Symbol of Palestinian identity embraced dream of a homeland
Attired in military uniform and his head wrapped in his trademark kaffiyeh, Yasser Arafat stood out as leader of the Palestinians.
By John Roby
(CNN) -- Yasser Arafat, known throughout the world as the face of the Palestinian national movement, alternately played the roles of guerrilla, diplomat and would-be peacemaker for more than five decades.
He rose to prominence by waging war on Israel, and years later publicly called for peace with his lifelong enemy. A Nobel Peace Prize winner, he began his career by embracing violence. To Palestinians and supporters the world over, he wore the mantle of a statesman. To his enemies and detractors, his name became synonymous with the carnage of terrorism. For Arafat, it was all in the name of establishing a Palestinian state.
"The battle for peace is the most difficult battle of our lives," he said in 1993, in the hopeful aftermath of the Oslo peace accords.
In the end, Arafat did not live to reach the goal he spent a lifetime pursuing, unable either to defeat his enemy in his youth or establish a full peace in his old age.
"He actually didn't complete anything he started. This is his dilemma," Abdel Bari Atwan, editor of the London-based Arabic-language newspaper al Quds, said in an interview with CNN. "That's why Arafat will be remembered as an indecisive man as a politician and also an indecisive man as a revolutionary."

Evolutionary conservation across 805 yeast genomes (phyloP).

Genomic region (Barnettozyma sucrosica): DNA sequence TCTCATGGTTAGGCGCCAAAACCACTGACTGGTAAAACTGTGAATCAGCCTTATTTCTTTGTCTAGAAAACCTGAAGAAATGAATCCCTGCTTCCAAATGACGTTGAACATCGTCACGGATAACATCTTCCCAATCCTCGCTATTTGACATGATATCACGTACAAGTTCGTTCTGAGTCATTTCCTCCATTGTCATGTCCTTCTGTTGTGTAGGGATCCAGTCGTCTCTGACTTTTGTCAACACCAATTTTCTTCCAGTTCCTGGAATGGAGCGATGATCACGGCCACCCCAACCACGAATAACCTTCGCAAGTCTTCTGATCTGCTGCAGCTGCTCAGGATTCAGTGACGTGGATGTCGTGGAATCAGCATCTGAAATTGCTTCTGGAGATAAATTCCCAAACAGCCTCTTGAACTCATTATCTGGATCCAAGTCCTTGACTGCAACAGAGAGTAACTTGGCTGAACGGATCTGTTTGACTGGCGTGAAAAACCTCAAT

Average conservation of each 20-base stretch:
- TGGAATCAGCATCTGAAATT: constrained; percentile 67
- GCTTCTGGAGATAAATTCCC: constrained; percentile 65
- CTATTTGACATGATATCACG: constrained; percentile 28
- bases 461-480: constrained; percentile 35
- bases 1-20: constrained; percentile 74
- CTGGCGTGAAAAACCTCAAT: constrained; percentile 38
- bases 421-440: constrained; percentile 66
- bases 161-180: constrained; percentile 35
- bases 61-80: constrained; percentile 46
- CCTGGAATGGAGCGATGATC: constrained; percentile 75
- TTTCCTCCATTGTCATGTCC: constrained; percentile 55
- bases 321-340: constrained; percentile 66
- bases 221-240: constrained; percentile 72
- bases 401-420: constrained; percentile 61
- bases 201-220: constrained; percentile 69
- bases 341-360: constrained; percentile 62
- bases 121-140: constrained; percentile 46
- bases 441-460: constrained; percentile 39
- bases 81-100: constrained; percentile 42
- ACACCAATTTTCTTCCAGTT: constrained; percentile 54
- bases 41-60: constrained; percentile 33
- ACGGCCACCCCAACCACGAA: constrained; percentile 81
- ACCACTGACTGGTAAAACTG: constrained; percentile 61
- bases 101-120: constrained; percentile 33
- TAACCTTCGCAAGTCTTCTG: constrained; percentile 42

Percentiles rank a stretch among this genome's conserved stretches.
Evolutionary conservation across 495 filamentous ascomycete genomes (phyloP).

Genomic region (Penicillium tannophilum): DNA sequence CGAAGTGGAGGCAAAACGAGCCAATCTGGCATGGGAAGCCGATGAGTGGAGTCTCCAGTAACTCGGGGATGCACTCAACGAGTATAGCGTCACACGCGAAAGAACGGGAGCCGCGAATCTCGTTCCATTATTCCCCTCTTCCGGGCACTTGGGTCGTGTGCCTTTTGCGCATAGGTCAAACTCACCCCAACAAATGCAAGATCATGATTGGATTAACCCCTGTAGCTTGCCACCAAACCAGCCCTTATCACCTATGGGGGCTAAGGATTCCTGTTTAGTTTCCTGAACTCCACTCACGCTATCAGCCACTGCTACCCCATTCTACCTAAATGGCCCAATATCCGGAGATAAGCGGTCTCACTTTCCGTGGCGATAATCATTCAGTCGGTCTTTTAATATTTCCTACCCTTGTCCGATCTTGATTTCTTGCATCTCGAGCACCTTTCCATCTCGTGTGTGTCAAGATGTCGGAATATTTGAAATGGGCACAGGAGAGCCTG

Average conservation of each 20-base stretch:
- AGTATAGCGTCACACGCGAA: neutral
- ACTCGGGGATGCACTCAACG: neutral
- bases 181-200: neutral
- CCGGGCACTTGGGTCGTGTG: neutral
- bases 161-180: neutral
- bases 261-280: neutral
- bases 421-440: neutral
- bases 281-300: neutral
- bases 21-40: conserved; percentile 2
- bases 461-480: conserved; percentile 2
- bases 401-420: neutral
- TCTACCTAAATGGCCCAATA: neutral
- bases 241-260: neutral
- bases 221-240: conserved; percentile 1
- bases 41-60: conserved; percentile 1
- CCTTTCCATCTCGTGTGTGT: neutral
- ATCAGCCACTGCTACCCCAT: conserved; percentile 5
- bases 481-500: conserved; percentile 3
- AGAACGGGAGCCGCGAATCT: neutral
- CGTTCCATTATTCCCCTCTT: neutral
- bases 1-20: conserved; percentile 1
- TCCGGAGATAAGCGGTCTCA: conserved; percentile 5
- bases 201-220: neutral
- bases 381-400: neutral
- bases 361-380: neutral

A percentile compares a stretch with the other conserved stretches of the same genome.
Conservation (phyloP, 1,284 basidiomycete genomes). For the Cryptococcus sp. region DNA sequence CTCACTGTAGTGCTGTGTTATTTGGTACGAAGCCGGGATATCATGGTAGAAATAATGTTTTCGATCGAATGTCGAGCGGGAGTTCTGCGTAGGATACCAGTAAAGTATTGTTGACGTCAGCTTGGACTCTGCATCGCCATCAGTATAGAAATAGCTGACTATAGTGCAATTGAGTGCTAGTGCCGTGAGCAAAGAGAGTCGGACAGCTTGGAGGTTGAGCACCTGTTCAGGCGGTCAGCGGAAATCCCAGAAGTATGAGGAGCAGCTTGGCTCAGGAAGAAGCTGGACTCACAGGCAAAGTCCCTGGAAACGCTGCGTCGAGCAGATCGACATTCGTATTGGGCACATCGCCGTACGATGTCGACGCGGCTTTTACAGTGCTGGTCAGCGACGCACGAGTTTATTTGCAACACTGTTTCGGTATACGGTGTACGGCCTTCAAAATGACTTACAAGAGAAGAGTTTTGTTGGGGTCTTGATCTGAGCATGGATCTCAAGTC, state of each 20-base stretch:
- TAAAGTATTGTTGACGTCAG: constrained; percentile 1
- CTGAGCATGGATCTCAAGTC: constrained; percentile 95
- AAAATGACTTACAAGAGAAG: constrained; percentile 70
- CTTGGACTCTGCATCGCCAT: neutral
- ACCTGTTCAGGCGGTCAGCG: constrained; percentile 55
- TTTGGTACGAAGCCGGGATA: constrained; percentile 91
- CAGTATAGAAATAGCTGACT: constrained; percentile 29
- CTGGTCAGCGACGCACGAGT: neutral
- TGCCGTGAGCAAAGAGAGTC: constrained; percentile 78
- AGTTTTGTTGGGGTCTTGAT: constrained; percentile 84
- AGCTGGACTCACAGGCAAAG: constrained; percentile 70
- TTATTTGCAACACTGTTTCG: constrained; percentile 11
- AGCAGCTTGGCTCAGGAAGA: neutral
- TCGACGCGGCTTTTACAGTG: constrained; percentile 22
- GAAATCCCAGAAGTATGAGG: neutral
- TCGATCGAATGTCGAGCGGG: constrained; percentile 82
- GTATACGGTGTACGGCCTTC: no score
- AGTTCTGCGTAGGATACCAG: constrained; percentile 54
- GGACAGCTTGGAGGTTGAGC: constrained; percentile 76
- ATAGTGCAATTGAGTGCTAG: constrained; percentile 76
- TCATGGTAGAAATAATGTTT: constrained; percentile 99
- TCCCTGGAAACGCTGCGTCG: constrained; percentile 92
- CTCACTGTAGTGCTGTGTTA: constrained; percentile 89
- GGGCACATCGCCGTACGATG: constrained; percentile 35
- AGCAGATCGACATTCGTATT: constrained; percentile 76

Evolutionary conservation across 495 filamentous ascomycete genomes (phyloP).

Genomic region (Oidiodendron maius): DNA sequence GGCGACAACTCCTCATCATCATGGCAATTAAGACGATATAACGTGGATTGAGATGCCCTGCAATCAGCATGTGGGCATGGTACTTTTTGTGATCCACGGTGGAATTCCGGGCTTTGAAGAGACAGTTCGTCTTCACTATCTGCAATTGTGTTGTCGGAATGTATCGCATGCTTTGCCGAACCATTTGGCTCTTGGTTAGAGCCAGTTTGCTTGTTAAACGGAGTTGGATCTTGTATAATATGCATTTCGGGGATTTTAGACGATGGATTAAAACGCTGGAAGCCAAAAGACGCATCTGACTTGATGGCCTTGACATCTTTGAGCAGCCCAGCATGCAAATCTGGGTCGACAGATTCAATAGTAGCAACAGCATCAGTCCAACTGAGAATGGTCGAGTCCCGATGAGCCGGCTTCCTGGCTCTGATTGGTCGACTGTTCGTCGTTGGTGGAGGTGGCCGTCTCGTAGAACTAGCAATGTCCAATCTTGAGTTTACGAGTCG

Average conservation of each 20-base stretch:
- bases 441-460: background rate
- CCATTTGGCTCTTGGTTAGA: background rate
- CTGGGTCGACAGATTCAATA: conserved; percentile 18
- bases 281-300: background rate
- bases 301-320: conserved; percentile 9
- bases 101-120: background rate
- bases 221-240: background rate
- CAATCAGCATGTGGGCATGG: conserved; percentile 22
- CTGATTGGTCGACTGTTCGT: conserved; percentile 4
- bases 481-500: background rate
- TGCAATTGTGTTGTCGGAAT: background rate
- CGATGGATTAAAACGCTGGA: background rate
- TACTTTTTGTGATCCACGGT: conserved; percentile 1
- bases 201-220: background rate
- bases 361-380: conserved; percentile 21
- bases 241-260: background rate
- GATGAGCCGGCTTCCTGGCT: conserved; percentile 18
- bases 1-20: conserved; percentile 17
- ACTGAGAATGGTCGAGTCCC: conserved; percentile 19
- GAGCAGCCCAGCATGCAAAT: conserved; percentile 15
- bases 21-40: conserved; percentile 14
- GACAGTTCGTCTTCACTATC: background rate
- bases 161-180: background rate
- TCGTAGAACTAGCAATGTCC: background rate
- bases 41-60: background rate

Rashid Khalidi, director of the Middle East Institute at Columbia University, noted that though Arafat's legacy is a checkered one, he played a key role in reshaping the Middle East's political landscape toward the end of the 20th century.
His most striking impact on history, Khalidi said, came in his early career, when he elevated the Palestinian movement onto the world stage in spite of an almost universal reluctance to deal with it.
"What's good in his legacy is attached to his buildup of Palestinian nationalism," Khalidi said. "In an environment of Arab intrigue, his achievement was considerable."
"He led his people in the battle of freedom and independence and peace," chief Palestinian negotiator Saeb Erakat, who worked closely with Arafat for many years, told CNN in the hours after his death. "We were supposed to be scattered and extinct in this century, but President Arafat and his movement and revolution managed to keep our people united and national identity preserved."